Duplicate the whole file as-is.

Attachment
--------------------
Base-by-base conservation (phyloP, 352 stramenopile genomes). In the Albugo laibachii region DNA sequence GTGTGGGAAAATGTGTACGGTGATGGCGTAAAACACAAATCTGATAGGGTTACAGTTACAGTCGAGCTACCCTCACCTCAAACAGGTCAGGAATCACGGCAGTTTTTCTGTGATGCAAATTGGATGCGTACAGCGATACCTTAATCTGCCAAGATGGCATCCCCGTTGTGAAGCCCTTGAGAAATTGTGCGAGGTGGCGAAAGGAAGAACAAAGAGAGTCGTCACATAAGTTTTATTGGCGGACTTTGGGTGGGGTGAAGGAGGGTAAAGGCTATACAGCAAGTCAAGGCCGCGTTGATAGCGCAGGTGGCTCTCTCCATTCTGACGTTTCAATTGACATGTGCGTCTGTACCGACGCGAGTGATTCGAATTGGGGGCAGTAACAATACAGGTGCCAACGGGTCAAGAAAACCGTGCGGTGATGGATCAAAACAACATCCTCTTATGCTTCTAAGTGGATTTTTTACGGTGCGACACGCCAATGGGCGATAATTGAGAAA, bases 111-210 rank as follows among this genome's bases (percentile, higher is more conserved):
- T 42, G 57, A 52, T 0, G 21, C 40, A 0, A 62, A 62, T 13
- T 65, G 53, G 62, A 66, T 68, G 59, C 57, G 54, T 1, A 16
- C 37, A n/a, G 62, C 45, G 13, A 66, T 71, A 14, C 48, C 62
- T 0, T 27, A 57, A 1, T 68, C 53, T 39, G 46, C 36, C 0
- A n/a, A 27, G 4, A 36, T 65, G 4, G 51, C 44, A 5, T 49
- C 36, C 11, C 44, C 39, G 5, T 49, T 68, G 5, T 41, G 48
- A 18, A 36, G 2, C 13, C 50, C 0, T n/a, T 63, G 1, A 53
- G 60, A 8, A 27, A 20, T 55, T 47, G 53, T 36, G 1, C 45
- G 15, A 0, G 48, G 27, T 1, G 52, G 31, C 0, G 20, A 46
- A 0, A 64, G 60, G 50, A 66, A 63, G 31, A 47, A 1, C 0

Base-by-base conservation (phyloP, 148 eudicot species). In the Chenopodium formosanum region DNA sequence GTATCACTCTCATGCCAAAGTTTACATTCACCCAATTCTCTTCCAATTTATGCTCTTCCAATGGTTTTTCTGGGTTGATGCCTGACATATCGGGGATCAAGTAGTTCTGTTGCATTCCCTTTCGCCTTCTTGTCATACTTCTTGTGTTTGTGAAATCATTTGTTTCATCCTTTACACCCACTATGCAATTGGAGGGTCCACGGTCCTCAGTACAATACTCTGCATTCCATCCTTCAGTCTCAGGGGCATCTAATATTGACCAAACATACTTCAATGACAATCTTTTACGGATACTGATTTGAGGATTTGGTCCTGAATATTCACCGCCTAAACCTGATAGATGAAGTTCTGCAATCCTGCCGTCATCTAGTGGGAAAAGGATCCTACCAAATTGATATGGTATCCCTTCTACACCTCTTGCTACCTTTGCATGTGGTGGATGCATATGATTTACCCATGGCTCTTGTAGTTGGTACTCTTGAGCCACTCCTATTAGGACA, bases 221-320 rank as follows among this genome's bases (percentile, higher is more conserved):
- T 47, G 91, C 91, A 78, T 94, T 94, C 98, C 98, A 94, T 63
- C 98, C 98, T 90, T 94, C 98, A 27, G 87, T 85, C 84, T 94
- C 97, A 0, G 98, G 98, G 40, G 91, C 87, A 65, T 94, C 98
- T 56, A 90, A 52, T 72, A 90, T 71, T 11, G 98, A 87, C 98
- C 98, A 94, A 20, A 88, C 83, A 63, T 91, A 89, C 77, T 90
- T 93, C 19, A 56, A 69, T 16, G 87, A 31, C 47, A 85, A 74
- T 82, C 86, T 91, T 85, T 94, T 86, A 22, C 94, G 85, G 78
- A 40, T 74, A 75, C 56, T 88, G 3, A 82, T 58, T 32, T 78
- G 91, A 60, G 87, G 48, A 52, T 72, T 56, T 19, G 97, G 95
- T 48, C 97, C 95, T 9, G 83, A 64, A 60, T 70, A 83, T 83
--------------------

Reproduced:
Base-by-base conservation (phyloP, 352 stramenopile genomes). In the Albugo laibachii region DNA sequence GTGTGGGAAAATGTGTACGGTGATGGCGTAAAACACAAATCTGATAGGGTTACAGTTACAGTCGAGCTACCCTCACCTCAAACAGGTCAGGAATCACGGCAGTTTTTCTGTGATGCAAATTGGATGCGTACAGCGATACCTTAATCTGCCAAGATGGCATCCCCGTTGTGAAGCCCTTGAGAAATTGTGCGAGGTGGCGAAAGGAAGAACAAAGAGAGTCGTCACATAAGTTTTATTGGCGGACTTTGGGTGGGGTGAAGGAGGGTAAAGGCTATACAGCAAGTCAAGGCCGCGTTGATAGCGCAGGTGGCTCTCTCCATTCTGACGTTTCAATTGACATGTGCGTCTGTACCGACGCGAGTGATTCGAATTGGGGGCAGTAACAATACAGGTGCCAACGGGTCAAGAAAACCGTGCGGTGATGGATCAAAACAACATCCTCTTATGCTTCTAAGTGGATTTTTTACGGTGCGACACGCCAATGGGCGATAATTGAGAAA, bases 111-210 rank as follows among this genome's bases (percentile, higher is more conserved):
- T 42, G 57, A 52, T 0, G 21, C 40, A 0, A 62, A 62, T 13
- T 65, G 53, G 62, A 66, T 68, G 59, C 57, G 54, T 1, A 16
- C 37, A n/a, G 62, C 45, G 13, A 66, T 71, A 14, C 48, C 62
- T 0, T 27, A 57, A 1, T 68, C 53, T 39, G 46, C 36, C 0
- A n/a, A 27, G 4, A 36, T 65, G 4, G 51, C 44, A 5, T 49
- C 36, C 11, C 44, C 39, G 5, T 49, T 68, G 5, T 41, G 48
- A 18, A 36, G 2, C 13, C 50, C 0, T n/a, T 63, G 1, A 53
- G 60, A 8, A 27, A 20, T 55, T 47, G 53, T 36, G 1, C 45
- G 15, A 0, G 48, G 27, T 1, G 52, G 31, C 0, G 20, A 46
- A 0, A 64, G 60, G 50, A 66, A 63, G 31, A 47, A 1, C 0

Base-by-base conservation (phyloP, 148 eudicot species). In the Chenopodium formosanum region DNA sequence GTATCACTCTCATGCCAAAGTTTACATTCACCCAATTCTCTTCCAATTTATGCTCTTCCAATGGTTTTTCTGGGTTGATGCCTGACATATCGGGGATCAAGTAGTTCTGTTGCATTCCCTTTCGCCTTCTTGTCATACTTCTTGTGTTTGTGAAATCATTTGTTTCATCCTTTACACCCACTATGCAATTGGAGGGTCCACGGTCCTCAGTACAATACTCTGCATTCCATCCTTCAGTCTCAGGGGCATCTAATATTGACCAAACATACTTCAATGACAATCTTTTACGGATACTGATTTGAGGATTTGGTCCTGAATATTCACCGCCTAAACCTGATAGATGAAGTTCTGCAATCCTGCCGTCATCTAGTGGGAAAAGGATCCTACCAAATTGATATGGTATCCCTTCTACACCTCTTGCTACCTTTGCATGTGGTGGATGCATATGATTTACCCATGGCTCTTGTAGTTGGTACTCTTGAGCCACTCCTATTAGGACA, bases 221-320 rank as follows among this genome's bases (percentile, higher is more conserved):
- T 47, G 91, C 91, A 78, T 94, T 94, C 98, C 98, A 94, T 63
- C 98, C 98, T 90, T 94, C 98, A 27, G 87, T 85, C 84, T 94
- C 97, A 0, G 98, G 98, G 40, G 91, C 87, A 65, T 94, C 98
- T 56, A 90, A 52, T 72, A 90, T 71, T 11, G 98, A 87, C 98
- C 98, A 94, A 20, A 88, C 83, A 63, T 91, A 89, C 77, T 90
- T 93, C 19, A 56, A 69, T 16, G 87, A 31, C 47, A 85, A 74
- T 82, C 86, T 91, T 85, T 94, T 86, A 22, C 94, G 85, G 78
- A 40, T 74, A 75, C 56, T 88, G 3, A 82, T 58, T 32, T 78
- G 91, A 60, G 87, G 48, A 52, T 72, T 56, T 19, G 97, G 95
- T 48, C 97, C 95, T 9, G 83, A 64, A 60, T 70, A 83, T 83